Elena Kagan, under questioning from Sen. Chuck Grassley, said there were certain cases in which it would be “appropriate” for the Court to cite international law. As an example, she gave the Hamdi v. Rumsfeld case in which the Court ruled that U.S. citizens being detained indefinitely as enemy combatants must be granted the option of challenging their detention in court.
Here were her full comments, after Grassley asked, “If confirmed, would you rely on or cite international foreign law when you decide cases?”:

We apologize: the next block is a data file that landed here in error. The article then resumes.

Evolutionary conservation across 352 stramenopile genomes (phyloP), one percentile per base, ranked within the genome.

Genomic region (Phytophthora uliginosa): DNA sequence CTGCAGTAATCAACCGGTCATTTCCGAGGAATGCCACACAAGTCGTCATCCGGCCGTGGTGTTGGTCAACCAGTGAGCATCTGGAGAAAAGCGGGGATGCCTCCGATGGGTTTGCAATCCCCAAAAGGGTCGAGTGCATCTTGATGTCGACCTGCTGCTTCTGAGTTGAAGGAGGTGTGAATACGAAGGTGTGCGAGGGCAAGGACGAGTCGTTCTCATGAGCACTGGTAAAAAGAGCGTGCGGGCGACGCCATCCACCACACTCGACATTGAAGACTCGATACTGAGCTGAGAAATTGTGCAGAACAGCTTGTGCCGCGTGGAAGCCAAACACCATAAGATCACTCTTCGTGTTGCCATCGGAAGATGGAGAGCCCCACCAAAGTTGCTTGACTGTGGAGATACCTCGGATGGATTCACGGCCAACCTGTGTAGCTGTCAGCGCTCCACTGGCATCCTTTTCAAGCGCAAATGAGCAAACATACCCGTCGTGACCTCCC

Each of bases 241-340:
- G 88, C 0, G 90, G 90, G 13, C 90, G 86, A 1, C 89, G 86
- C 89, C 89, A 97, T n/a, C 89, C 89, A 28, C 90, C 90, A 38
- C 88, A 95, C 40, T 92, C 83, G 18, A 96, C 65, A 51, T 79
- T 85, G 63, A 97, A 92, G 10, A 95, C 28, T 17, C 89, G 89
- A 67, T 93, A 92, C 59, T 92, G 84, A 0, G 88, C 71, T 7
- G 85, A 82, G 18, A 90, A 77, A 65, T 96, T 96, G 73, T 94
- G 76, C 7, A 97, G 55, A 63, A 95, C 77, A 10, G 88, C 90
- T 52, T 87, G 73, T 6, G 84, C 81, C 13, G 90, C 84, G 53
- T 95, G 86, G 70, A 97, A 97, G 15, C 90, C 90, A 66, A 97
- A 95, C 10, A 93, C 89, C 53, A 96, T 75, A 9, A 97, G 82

I think it depends. There are some cases in which the citation of foreign law, or international law, might be appropriate. We spoke earlier, I forgot with which of the Senators, about the Hamdi opinion. The Hamdi opinion is one in which the question was how to interpret the authorization for the use of military force. And Justice O’Connor in that case, one of the ways in which she interpreted that statute, was by asking about the law of war and what the law of war usually provides. What authority the law of war provides. And that’s a circumstance in which in order to interpret a statute giving the President various wartime powers, the Court looked at what the law of war generally provided. So there are a number of circumstances. I think, I mean, another example would be suppose the President has the power to recognize ambassadors under Article II. And there might be a question, well, who counts as an ambassador? And one way to understand that question is to look at what international law says about who counts as an ambassador. And that may not be determinative. But it would be possibly something to think about and something to cite.